And science has so far supported this: Supplementation with beta-alanine has been shown to increase muscle carnosine content, with the potential to improve endurance during high-intensity exercise, particularly during multiple bouts of high-intensity exercise and in single bouts of exercise lasting more than 60 seconds. Similarly, beta-alanine supplementation has been shown to delay the onset of neuromuscular fatigue. However, for the hard-training, weightlifting gal, it must be noted that beta-alanine supplementation, on its own, does not improve maximal strength or aerobic capacity, but rather enhances anaerobic (bursts of high-intensity exercise, the kind that leaves you breathless) threshold and time to exhaustion. However, while research on beta-alanine has been primarily positive, there are factors to consider.
Good For Women?
As with most supplement studies, research on beta-alanine has been largely conducted on men. But is it effective for women? Jeff Stout, PhD, and his team from the University of Oklahoma sought to answer this with two studies, one done in 2006 and the other in 2010. In the first study, they examined the effects of 28 days of supplementation with beta-alanine or a placebo on 22 women. The women then performed an incremental exercise test on a cycle ergometer to exhaustion. The result: the beta-alanine group significantly outperformed the placebo group in anaerobic, but not aerobic metabolic and performance measurements. Translation: it may help prevent you from losing steam in a spin class or similar high-intensity cardio program. In last year’s study, 44 women were split into three cycling groups who received beta-alanine, a placebo or no supplementation. The women trained for six weeks. While everyone improved their cardiovascular fitness, there were no measurable differences among them. The scientists concluded that HIIT was “an effective and time-efficient method” to boost fitness levels, but no measurable benefit from beta-alanine was shown.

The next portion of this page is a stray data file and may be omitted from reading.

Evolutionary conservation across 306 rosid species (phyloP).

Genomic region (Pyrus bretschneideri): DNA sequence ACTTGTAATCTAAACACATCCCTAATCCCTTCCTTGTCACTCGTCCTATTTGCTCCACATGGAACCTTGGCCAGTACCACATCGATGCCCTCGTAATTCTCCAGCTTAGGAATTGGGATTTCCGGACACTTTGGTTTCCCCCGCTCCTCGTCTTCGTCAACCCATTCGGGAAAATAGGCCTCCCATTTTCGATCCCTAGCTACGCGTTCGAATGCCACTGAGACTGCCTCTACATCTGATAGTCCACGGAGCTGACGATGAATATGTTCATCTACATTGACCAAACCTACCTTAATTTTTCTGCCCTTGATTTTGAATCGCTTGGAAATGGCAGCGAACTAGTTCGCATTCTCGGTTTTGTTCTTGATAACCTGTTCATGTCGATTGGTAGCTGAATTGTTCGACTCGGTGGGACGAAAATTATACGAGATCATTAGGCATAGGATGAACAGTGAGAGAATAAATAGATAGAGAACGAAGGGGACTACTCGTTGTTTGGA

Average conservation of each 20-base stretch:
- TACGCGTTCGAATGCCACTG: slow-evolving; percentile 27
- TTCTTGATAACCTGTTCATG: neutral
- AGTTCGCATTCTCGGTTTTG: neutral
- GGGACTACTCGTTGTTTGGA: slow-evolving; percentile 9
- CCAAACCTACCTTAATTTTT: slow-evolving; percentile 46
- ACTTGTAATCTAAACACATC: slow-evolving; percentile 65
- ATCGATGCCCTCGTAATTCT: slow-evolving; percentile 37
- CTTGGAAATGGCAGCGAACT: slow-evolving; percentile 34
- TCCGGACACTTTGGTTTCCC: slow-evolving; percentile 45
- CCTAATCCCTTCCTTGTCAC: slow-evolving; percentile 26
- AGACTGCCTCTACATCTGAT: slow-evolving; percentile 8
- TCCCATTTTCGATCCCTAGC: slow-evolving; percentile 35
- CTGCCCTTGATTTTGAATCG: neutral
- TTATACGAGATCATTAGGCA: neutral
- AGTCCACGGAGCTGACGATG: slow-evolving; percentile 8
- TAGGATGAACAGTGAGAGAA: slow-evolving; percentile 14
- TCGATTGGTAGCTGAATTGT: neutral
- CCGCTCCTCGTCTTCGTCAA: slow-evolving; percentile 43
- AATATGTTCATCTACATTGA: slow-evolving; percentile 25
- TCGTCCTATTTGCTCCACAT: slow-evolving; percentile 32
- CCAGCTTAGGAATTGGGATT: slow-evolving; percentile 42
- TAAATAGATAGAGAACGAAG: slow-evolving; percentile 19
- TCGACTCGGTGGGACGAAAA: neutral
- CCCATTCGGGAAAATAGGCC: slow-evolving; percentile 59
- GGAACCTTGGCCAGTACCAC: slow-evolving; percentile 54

Should You Try It?
Consider this: I have clients who won’t train without beta-alanine, and those who haven’t seen any difference in their training or race results despite supplementation. Most likely, this second set of clients is much like the original elite athletes studied for their naturally high levels of muscle carnosine, so supplementation doesn’t do much for them. For those less capable of producing carnosine, supplementation may work seemingly like magic to decrease muscle burn and fatigue, thereby enhancing performance. If you participate in high-intensity training and/or competition, then beta-alanine is worth a try.
How To Use Beta-Alanine
- Purchase “time-release” beta-alanine. This formula will eliminate paresthesia, a temporary tingling or itchy feeling in the hands or feet that occurs after consumption of regular blends.
- Loading phase: For three weeks, take three grams with your pre- and postworkout shakes. Continue with the same dose, even on your rest days, in order to load your muscles with beta-alanine.
- After the three-week loading phase, scale down the dosage, taking 1.5 grams twice daily, again, preferably before and after your workouts.
Beta-alanine is available in both capsules and powder form, and is even mixed with creatine. In fact, one study has shown that beta-alanine combined with creatine delayed the onset of muscular fatigue better than beta-alanine or creatine alone.